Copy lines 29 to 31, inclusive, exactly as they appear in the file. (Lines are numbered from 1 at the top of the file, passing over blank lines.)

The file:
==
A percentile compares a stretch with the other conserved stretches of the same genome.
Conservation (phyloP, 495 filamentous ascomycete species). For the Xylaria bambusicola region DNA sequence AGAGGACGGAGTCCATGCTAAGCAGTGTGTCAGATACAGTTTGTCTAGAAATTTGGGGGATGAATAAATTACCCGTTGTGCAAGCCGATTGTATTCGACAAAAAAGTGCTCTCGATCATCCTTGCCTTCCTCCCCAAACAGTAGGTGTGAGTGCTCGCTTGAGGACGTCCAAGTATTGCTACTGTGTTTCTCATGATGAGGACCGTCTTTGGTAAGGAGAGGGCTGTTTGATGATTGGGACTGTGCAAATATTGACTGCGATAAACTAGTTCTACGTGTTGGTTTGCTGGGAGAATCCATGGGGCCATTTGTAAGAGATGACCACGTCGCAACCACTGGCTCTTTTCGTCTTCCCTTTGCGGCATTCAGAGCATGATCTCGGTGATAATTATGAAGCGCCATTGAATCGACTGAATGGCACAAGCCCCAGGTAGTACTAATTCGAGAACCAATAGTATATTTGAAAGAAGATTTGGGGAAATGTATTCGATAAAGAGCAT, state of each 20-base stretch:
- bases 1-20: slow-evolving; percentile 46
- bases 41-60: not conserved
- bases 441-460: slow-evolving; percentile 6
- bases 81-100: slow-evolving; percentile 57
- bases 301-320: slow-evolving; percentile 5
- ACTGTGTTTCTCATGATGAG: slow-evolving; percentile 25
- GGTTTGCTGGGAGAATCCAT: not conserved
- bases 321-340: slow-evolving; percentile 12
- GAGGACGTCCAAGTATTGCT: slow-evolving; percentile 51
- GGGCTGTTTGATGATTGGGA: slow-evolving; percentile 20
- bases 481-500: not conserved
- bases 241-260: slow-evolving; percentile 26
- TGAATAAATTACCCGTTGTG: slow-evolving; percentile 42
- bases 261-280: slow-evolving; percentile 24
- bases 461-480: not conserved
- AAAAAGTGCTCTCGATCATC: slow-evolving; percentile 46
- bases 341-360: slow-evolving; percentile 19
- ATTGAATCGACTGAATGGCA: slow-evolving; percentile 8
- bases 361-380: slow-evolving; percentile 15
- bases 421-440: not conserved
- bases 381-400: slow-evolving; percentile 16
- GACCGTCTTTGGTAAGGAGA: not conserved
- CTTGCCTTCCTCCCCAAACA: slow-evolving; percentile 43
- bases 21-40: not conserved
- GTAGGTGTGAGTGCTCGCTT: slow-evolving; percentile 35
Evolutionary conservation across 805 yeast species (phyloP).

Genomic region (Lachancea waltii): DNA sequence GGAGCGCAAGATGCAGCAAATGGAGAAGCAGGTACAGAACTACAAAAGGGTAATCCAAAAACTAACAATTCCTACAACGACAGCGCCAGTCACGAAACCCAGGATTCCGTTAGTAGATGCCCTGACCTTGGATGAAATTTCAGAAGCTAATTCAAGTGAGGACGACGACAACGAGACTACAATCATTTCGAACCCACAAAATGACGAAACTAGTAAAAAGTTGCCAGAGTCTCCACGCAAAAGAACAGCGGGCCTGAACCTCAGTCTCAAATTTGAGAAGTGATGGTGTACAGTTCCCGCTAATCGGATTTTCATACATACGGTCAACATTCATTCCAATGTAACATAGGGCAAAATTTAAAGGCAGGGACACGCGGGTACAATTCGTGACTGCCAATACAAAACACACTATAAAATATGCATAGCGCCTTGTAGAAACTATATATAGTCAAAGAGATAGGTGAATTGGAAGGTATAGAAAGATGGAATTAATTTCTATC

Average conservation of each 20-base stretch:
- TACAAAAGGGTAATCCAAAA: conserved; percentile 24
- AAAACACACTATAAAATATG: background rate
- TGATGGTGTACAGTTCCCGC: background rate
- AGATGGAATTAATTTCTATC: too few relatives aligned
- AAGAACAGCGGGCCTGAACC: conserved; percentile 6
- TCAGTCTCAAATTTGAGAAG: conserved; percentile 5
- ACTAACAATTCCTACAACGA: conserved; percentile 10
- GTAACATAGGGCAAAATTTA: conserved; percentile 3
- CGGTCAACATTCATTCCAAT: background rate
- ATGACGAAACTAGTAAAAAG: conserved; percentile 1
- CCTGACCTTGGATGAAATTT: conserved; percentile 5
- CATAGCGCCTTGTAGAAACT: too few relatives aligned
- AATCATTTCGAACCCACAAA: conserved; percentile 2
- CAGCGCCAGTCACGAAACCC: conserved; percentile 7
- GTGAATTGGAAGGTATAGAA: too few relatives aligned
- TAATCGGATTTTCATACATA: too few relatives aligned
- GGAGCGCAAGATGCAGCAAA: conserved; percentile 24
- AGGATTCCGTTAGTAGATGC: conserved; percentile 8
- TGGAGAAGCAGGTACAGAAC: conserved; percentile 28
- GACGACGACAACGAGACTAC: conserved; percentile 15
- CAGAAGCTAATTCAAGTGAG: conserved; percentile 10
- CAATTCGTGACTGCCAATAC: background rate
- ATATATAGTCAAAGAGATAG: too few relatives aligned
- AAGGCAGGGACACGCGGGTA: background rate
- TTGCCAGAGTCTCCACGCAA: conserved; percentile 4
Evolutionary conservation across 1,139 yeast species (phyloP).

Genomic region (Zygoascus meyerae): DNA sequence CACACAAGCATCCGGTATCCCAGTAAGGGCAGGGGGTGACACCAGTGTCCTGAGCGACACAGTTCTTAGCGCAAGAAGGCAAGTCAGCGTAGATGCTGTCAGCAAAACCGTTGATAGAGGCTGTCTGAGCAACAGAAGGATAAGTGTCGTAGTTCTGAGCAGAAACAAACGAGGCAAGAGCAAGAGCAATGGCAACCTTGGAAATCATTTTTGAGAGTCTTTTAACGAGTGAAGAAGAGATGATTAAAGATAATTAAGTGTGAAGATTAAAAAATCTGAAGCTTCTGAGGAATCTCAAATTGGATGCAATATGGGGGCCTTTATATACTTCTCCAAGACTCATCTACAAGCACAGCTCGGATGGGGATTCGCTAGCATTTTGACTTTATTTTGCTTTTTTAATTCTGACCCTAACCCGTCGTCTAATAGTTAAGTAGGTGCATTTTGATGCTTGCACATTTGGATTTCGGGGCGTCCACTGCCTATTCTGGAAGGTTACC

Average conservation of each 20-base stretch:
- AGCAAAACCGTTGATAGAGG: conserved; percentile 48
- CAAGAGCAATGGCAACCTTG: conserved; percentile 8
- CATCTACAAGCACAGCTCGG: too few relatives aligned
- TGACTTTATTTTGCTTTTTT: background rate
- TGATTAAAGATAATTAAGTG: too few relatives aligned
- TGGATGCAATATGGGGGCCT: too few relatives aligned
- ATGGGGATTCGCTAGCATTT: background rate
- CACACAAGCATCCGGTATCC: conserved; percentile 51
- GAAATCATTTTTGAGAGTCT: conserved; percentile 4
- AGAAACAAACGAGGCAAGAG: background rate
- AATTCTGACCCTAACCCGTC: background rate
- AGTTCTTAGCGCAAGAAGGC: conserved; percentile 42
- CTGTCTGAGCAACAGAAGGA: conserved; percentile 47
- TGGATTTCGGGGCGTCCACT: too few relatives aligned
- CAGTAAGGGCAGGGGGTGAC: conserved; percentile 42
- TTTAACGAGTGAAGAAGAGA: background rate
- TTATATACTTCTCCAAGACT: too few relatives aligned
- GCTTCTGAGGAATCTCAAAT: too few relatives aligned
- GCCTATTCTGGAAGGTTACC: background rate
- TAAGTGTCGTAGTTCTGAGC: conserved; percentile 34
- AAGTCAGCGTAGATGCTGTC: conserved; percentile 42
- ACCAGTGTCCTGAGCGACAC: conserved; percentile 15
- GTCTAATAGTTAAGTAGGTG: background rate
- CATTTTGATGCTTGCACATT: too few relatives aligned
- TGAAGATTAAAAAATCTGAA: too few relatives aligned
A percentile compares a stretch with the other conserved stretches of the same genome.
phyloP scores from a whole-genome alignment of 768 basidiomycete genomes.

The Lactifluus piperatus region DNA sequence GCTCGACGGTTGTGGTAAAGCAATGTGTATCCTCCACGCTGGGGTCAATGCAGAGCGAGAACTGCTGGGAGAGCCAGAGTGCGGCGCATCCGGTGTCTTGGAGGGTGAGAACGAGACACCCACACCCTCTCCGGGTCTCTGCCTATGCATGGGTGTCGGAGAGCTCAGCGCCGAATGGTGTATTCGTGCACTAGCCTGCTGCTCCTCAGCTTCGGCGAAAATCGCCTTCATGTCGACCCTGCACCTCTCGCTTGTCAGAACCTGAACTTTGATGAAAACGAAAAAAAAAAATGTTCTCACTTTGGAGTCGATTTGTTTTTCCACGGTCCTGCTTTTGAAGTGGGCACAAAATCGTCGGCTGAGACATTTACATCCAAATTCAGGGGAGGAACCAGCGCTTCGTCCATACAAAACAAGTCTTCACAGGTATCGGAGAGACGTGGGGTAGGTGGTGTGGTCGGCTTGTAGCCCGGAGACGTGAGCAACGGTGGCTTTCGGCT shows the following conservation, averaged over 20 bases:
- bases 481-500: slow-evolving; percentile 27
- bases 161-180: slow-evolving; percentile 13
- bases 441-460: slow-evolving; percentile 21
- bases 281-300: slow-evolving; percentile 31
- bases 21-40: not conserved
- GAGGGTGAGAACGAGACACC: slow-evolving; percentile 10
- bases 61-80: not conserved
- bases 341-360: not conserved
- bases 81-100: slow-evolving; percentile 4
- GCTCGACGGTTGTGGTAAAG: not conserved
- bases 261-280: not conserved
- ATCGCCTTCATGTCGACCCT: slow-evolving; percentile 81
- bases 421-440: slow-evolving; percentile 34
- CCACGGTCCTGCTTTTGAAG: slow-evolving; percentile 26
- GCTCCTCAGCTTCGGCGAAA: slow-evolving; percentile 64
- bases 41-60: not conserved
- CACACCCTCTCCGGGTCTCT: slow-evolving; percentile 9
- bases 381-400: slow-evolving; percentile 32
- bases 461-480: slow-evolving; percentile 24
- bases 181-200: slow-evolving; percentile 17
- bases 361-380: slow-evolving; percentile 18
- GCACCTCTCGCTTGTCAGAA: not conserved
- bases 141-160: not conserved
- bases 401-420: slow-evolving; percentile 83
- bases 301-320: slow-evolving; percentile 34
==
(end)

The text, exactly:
Genomic region (Lachancea waltii): DNA sequence GGAGCGCAAGATGCAGCAAATGGAGAAGCAGGTACAGAACTACAAAAGGGTAATCCAAAAACTAACAATTCCTACAACGACAGCGCCAGTCACGAAACCCAGGATTCCGTTAGTAGATGCCCTGACCTTGGATGAAATTTCAGAAGCTAATTCAAGTGAGGACGACGACAACGAGACTACAATCATTTCGAACCCACAAAATGACGAAACTAGTAAAAAGTTGCCAGAGTCTCCACGCAAAAGAACAGCGGGCCTGAACCTCAGTCTCAAATTTGAGAAGTGATGGTGTACAGTTCCCGCTAATCGGATTTTCATACATACGGTCAACATTCATTCCAATGTAACATAGGGCAAAATTTAAAGGCAGGGACACGCGGGTACAATTCGTGACTGCCAATACAAAACACACTATAAAATATGCATAGCGCCTTGTAGAAACTATATATAGTCAAAGAGATAGGTGAATTGGAAGGTATAGAAAGATGGAATTAATTTCTATC

Average conservation of each 20-base stretch:
- TACAAAAGGGTAATCCAAAA: conserved; percentile 24